Millions of polluting vehicles are being exported to the developing, according to a new report published by the UN Environment Programme (UNEP). 

The report, based on an in-depth analysis of 146 countries revealed that in 2015, 14 million used light-duty vehicles were exported worldwide and some 80% of these went to low- and middle-income countries.

According to the report, this fast-growing global vehicle fleet is a major contributor to air pollution and climate change and the lack of effective standards has allowed richer countries to dump their old, polluting and unsafe vehicles in developing countries.

African countries imported the largest number of used vehicles (40%), followed by countries in Eastern Europe (24%), Asia-Pacific (15%), the Middle East (12%) and Latin America (9%).

The report found that around two-thirds of countries have weak policies to regulate the imports of used vehicles.

However, it also shows that where countries have implemented measures to govern the import of used vehicles, these give them access to high-quality vehicles. For example, Morocco only permits the import of vehicles less than five years old and those meeting the EURO4 European vehicles emission standard; as a result, it receives only relatively advanced and clean used vehicles from Europe.

Inger Anderson, executive director of UNEP said: ‘Cleaning up the global vehicle fleet is a priority to meet global and local air quality and climate targets.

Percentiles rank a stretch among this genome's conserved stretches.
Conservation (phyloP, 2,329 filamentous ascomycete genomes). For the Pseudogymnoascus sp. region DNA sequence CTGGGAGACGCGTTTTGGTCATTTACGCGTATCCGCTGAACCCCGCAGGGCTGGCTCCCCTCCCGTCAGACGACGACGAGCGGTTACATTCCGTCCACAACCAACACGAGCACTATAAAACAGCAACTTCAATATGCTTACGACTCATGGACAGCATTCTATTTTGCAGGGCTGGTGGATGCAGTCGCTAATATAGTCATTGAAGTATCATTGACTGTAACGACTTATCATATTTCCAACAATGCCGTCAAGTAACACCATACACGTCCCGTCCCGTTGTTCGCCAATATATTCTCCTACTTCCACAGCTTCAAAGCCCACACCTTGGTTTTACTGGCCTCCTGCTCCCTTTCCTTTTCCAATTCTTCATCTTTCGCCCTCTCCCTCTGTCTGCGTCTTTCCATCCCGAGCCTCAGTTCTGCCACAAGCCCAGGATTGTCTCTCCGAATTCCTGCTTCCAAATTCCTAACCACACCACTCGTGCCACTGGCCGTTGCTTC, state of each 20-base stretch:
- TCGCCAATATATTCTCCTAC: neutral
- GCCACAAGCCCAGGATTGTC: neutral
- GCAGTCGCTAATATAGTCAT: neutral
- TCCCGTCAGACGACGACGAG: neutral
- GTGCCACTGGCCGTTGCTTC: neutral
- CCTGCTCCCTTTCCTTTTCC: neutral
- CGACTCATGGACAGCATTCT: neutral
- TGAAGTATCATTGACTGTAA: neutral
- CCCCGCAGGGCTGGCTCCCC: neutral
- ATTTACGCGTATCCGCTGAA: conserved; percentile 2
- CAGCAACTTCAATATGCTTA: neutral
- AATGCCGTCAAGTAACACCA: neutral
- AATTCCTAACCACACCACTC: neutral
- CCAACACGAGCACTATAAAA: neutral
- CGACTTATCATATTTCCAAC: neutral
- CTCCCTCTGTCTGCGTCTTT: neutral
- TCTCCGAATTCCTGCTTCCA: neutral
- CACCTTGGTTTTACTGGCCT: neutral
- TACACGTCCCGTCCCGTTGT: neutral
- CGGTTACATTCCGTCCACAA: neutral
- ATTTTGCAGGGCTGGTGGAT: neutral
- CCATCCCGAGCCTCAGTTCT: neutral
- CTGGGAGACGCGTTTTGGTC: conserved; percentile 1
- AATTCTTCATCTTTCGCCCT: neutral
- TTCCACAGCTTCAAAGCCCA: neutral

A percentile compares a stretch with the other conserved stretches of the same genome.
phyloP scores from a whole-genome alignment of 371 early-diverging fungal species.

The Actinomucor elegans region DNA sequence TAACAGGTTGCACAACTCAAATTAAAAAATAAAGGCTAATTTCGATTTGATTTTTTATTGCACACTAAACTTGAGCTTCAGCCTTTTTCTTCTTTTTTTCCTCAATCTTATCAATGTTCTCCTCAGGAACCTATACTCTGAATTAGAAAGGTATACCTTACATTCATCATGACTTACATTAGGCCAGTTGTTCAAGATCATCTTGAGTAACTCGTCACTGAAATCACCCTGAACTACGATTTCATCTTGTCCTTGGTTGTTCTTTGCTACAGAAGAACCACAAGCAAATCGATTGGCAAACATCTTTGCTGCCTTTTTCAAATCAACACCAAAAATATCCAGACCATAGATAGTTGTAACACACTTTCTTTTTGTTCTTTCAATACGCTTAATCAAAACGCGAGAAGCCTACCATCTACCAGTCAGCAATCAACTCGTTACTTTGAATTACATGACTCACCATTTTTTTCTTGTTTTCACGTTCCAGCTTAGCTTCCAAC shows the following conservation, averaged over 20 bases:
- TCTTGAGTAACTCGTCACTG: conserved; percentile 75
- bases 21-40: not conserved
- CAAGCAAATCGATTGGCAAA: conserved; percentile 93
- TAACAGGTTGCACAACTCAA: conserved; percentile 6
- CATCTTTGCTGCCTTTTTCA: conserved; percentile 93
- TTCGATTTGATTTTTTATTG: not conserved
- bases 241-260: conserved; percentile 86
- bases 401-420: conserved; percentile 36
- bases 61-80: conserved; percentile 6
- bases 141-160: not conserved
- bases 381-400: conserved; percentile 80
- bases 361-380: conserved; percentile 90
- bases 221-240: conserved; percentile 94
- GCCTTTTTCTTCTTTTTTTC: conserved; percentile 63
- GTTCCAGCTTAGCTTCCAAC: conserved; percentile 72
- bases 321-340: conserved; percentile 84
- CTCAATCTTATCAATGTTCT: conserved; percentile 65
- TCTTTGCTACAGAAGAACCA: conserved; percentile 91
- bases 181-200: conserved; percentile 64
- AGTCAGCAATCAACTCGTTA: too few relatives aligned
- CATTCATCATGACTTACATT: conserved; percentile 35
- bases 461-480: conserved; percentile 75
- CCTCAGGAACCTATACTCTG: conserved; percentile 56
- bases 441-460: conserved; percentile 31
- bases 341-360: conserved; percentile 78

‘Over the years, developed countries have increasingly exported their used vehicles to developing countries; because this largely happens unregulated, this has become the export of polluting vehicles.

‘Developed countries must stop exporting vehicles that fail environment and safety inspections and are no longer considered roadworthy in their own countries while importing countries should introduce stronger quality standards.’

Through its ports, the Netherlands is one of the biggest exporters of used vehicles from Europe. A recent review conducted by The Netherlands of its exports found that most of these vehicles did not have a valid roadworthiness certificate at the time of export.

Stientje Van Veldhoven, the Netherlands minister for the environment, said: ‘These results show that urgent action needs to be taken to improve the quality of used vehicles exported from Europe. The Netherlands cannot address this issue alone.

‘Therefore, I will call for a coordinated European approach, and a close cooperation between European and African governments, to ensure that the EU only exports vehicles that are fit for purpose, and compliant with standards set by importing countries.’

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